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The year is 1982 and “Blade Runner” (a science fiction film) arrives in theaters that for the next 35 years will be considered one of the best science fiction films of all time. The year is now 2017 and the follow up film arrives in theaters and some, not all, had the highest of expectations. So, does “Blade Runner 2049” deliver on the quality of its predecessor or is this a replicant that needs to be put down? Let’s dive in and take a look in this review.
I was not one of the people who had a special place in their hearts reserved for this film. I didn’t see the first film until this year when I purchased “Blade Runner” on BLU-Ray at my local used book store. That story celebrates everything that was the 1980’s and science fiction. Seeing it for the first time in 2017 I couldn’t help but see the movie as a period piece stuck forever in 1982. The story by itself is well written and constructed however the movie as a whole is 1982 at its very most 1982’ish. So walking into the theater to see this sequel I didn’t have the same expectation as many who were eagerly awaiting the arrival of this story.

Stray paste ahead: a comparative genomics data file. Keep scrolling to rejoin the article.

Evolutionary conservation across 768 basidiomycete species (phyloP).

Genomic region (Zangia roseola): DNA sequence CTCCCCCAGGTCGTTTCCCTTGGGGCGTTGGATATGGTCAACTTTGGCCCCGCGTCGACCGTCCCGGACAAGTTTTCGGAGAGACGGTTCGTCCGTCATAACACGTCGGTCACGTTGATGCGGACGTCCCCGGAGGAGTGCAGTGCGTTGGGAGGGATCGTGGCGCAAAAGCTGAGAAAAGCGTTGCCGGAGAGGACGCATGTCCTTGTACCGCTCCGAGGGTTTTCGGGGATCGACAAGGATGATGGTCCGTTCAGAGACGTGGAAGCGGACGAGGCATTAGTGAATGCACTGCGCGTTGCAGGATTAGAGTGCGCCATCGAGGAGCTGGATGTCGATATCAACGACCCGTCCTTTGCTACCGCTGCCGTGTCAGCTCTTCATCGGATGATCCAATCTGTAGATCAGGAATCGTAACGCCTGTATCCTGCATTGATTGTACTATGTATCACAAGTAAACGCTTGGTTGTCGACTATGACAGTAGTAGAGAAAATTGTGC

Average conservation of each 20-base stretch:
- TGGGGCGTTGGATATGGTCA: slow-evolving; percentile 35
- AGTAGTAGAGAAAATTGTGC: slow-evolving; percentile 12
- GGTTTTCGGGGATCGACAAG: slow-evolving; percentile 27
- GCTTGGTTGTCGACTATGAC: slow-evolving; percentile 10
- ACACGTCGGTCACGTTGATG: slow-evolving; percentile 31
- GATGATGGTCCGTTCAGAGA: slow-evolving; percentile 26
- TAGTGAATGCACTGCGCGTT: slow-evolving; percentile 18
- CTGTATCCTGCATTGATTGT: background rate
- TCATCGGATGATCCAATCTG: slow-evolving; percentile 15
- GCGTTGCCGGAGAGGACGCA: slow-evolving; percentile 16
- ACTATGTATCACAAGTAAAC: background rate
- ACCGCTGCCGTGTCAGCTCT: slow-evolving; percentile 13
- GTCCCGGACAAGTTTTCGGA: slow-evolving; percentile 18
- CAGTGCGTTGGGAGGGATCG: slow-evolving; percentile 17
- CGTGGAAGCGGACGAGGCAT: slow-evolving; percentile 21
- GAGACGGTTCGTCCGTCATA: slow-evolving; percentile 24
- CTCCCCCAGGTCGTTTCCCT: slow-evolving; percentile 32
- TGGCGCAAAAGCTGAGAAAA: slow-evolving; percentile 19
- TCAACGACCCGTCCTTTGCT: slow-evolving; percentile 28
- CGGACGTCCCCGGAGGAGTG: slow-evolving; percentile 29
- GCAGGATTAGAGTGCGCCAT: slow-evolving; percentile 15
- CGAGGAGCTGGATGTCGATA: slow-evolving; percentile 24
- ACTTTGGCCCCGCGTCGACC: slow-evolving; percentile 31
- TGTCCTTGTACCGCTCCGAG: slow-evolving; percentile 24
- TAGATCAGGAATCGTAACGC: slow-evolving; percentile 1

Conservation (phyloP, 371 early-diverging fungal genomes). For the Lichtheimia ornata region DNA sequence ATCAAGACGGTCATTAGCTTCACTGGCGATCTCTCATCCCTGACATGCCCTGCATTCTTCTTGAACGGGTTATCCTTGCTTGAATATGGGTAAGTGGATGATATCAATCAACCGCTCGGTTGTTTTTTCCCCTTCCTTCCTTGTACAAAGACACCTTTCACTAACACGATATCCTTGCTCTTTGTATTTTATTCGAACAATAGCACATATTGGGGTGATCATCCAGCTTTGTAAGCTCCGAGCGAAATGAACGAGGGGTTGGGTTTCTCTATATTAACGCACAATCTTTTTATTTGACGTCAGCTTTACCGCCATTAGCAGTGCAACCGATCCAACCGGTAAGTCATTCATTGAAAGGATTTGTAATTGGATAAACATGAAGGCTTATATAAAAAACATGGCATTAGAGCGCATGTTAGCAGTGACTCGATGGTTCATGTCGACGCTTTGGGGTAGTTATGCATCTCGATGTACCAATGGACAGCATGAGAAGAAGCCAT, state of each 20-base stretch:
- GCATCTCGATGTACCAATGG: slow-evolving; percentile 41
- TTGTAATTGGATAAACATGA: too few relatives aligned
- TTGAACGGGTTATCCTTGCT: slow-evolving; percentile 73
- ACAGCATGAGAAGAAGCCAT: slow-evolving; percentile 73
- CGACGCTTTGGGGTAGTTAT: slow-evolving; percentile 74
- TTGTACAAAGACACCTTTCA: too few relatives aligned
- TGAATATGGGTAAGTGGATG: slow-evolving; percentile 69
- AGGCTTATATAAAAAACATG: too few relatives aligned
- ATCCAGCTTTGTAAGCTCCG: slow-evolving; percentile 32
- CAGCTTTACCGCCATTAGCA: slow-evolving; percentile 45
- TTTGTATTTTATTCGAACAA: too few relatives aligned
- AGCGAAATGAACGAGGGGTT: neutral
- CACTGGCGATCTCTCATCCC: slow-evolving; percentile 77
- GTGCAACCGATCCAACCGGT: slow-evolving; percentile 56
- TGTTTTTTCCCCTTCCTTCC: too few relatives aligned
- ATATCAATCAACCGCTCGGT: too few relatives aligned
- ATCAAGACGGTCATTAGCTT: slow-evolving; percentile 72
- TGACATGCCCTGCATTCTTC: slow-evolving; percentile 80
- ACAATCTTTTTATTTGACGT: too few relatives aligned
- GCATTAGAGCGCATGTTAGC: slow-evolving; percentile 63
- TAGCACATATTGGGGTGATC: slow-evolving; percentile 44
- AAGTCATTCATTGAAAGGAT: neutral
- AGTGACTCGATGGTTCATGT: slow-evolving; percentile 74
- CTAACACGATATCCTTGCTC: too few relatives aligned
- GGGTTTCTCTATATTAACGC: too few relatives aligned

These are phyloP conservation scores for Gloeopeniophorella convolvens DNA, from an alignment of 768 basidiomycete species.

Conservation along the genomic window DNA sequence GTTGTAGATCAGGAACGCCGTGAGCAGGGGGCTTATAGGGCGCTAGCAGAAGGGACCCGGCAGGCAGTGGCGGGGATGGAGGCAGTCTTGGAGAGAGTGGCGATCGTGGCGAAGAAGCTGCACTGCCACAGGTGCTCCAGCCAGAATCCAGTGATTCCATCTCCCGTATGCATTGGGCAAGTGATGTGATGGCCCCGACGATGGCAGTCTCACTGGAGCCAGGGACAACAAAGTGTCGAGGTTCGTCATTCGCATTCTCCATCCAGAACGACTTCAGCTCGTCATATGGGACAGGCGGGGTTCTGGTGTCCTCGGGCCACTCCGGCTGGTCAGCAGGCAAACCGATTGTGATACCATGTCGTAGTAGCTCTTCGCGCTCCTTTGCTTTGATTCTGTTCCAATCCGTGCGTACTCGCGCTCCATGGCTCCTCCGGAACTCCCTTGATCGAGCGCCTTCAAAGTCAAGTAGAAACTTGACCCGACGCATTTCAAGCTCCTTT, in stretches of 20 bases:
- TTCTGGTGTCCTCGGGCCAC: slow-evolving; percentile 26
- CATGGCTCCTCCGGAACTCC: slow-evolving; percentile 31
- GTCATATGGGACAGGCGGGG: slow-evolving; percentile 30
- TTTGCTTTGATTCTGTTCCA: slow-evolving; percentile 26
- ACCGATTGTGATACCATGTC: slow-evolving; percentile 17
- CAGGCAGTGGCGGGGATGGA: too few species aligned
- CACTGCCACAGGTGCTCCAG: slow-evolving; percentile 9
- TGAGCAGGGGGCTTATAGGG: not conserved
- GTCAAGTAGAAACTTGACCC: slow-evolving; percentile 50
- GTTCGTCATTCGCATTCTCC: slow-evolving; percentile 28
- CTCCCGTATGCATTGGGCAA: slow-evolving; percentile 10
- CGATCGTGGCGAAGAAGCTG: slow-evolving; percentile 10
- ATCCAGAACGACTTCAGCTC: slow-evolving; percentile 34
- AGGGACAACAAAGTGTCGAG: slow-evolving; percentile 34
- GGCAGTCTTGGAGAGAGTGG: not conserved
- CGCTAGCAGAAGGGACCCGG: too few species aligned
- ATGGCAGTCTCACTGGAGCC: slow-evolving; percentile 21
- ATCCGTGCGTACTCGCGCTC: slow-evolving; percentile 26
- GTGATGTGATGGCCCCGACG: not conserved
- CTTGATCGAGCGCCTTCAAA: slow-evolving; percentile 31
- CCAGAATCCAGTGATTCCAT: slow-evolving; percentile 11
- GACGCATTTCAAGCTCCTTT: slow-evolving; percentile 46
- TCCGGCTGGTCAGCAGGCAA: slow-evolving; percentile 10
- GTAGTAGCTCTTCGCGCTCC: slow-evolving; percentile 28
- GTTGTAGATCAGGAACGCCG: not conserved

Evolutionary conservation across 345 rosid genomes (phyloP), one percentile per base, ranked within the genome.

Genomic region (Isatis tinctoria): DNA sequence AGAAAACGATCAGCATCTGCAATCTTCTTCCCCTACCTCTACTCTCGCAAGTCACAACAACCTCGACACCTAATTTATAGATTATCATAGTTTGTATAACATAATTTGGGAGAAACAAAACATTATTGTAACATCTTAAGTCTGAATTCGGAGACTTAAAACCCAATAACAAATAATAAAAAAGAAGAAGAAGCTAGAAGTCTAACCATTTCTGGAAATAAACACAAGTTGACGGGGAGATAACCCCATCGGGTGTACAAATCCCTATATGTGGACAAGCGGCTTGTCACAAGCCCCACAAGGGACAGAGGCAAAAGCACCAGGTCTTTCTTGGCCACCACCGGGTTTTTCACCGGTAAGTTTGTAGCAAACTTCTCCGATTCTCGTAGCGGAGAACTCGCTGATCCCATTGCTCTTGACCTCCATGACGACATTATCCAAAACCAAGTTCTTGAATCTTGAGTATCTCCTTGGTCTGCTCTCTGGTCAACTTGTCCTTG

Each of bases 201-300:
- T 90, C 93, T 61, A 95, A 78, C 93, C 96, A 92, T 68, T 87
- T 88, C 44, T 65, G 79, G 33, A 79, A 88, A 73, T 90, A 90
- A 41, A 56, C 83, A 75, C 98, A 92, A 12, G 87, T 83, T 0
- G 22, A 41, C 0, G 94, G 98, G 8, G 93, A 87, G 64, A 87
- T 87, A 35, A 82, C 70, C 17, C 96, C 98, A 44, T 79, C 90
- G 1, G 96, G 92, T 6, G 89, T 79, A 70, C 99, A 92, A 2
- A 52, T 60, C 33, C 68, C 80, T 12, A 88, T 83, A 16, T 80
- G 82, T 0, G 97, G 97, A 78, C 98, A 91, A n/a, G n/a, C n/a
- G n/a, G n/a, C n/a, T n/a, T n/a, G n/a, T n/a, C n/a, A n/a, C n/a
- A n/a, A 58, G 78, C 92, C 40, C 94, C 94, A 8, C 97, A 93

The movie starts by acknowledging the fact that Replicants are a thing that’s not hidden in society which caught me off guard. I was pleased they jumped right into that because it allowed the story to progress forward into new territory not really analyzed in the first movie. I will say the story does feel a bit long in that we get to see a lot of emotion and epiphanies on screen. These moments are not brief and that makes the story drag at points which was unfortunate. However, as long as the movie felt it looked incredible. The colors, the lighting and use of shadows, the make up and the action all were spectacular. I was completely mesmerized by the cinemotography and I wouldn’t not be surprised if this film gets nominated for an Acadamy Award for Cinemotography. Rumors confirmed, folks. This is one of the best looking films I’ve seen all year.